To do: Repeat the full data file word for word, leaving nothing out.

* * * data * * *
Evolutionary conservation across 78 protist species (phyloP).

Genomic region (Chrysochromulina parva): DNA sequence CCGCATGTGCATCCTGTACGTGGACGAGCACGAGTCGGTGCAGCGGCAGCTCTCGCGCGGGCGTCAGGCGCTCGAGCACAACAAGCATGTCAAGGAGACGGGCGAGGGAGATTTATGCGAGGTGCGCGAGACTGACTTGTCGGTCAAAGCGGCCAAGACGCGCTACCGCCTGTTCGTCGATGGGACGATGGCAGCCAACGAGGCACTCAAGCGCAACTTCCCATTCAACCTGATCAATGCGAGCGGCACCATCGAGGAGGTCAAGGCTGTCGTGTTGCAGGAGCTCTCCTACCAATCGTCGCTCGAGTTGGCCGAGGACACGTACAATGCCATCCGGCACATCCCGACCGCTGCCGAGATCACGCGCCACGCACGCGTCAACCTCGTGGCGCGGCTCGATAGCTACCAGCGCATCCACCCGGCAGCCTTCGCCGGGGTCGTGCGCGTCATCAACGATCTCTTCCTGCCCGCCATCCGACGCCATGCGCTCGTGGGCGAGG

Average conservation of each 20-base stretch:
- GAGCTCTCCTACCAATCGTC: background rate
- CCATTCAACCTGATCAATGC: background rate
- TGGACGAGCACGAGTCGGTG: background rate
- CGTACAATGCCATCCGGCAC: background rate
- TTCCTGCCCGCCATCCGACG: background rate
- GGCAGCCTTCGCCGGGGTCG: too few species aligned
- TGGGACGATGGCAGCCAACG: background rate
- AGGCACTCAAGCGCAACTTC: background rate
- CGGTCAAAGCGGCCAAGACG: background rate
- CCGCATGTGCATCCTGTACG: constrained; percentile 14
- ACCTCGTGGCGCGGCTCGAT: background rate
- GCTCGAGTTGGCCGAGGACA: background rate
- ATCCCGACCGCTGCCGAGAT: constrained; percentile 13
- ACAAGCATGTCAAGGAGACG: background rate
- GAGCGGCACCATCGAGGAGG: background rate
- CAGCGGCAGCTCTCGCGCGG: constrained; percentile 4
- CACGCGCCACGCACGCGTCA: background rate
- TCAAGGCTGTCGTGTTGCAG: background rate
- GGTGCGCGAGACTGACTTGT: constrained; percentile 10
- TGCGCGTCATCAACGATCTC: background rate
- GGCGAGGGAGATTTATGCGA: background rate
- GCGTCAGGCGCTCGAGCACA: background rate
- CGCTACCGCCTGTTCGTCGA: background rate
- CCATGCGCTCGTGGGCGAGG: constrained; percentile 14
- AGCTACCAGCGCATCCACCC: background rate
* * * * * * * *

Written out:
Evolutionary conservation across 78 protist species (phyloP).

Genomic region (Chrysochromulina parva): DNA sequence CCGCATGTGCATCCTGTACGTGGACGAGCACGAGTCGGTGCAGCGGCAGCTCTCGCGCGGGCGTCAGGCGCTCGAGCACAACAAGCATGTCAAGGAGACGGGCGAGGGAGATTTATGCGAGGTGCGCGAGACTGACTTGTCGGTCAAAGCGGCCAAGACGCGCTACCGCCTGTTCGTCGATGGGACGATGGCAGCCAACGAGGCACTCAAGCGCAACTTCCCATTCAACCTGATCAATGCGAGCGGCACCATCGAGGAGGTCAAGGCTGTCGTGTTGCAGGAGCTCTCCTACCAATCGTCGCTCGAGTTGGCCGAGGACACGTACAATGCCATCCGGCACATCCCGACCGCTGCCGAGATCACGCGCCACGCACGCGTCAACCTCGTGGCGCGGCTCGATAGCTACCAGCGCATCCACCCGGCAGCCTTCGCCGGGGTCGTGCGCGTCATCAACGATCTCTTCCTGCCCGCCATCCGACGCCATGCGCTCGTGGGCGAGG

Average conservation of each 20-base stretch:
- GAGCTCTCCTACCAATCGTC: background rate
- CCATTCAACCTGATCAATGC: background rate
- TGGACGAGCACGAGTCGGTG: background rate
- CGTACAATGCCATCCGGCAC: background rate
- TTCCTGCCCGCCATCCGACG: background rate
- GGCAGCCTTCGCCGGGGTCG: too few species aligned
- TGGGACGATGGCAGCCAACG: background rate
- AGGCACTCAAGCGCAACTTC: background rate
- CGGTCAAAGCGGCCAAGACG: background rate
- CCGCATGTGCATCCTGTACG: constrained; percentile 14
- ACCTCGTGGCGCGGCTCGAT: background rate
- GCTCGAGTTGGCCGAGGACA: background rate
- ATCCCGACCGCTGCCGAGAT: constrained; percentile 13
- ACAAGCATGTCAAGGAGACG: background rate
- GAGCGGCACCATCGAGGAGG: background rate
- CAGCGGCAGCTCTCGCGCGG: constrained; percentile 4
- CACGCGCCACGCACGCGTCA: background rate
- TCAAGGCTGTCGTGTTGCAG: background rate
- GGTGCGCGAGACTGACTTGT: constrained; percentile 10
- TGCGCGTCATCAACGATCTC: background rate
- GGCGAGGGAGATTTATGCGA: background rate
- GCGTCAGGCGCTCGAGCACA: background rate
- CGCTACCGCCTGTTCGTCGA: background rate
- CCATGCGCTCGTGGGCGAGG: constrained; percentile 14
- AGCTACCAGCGCATCCACCC: background rate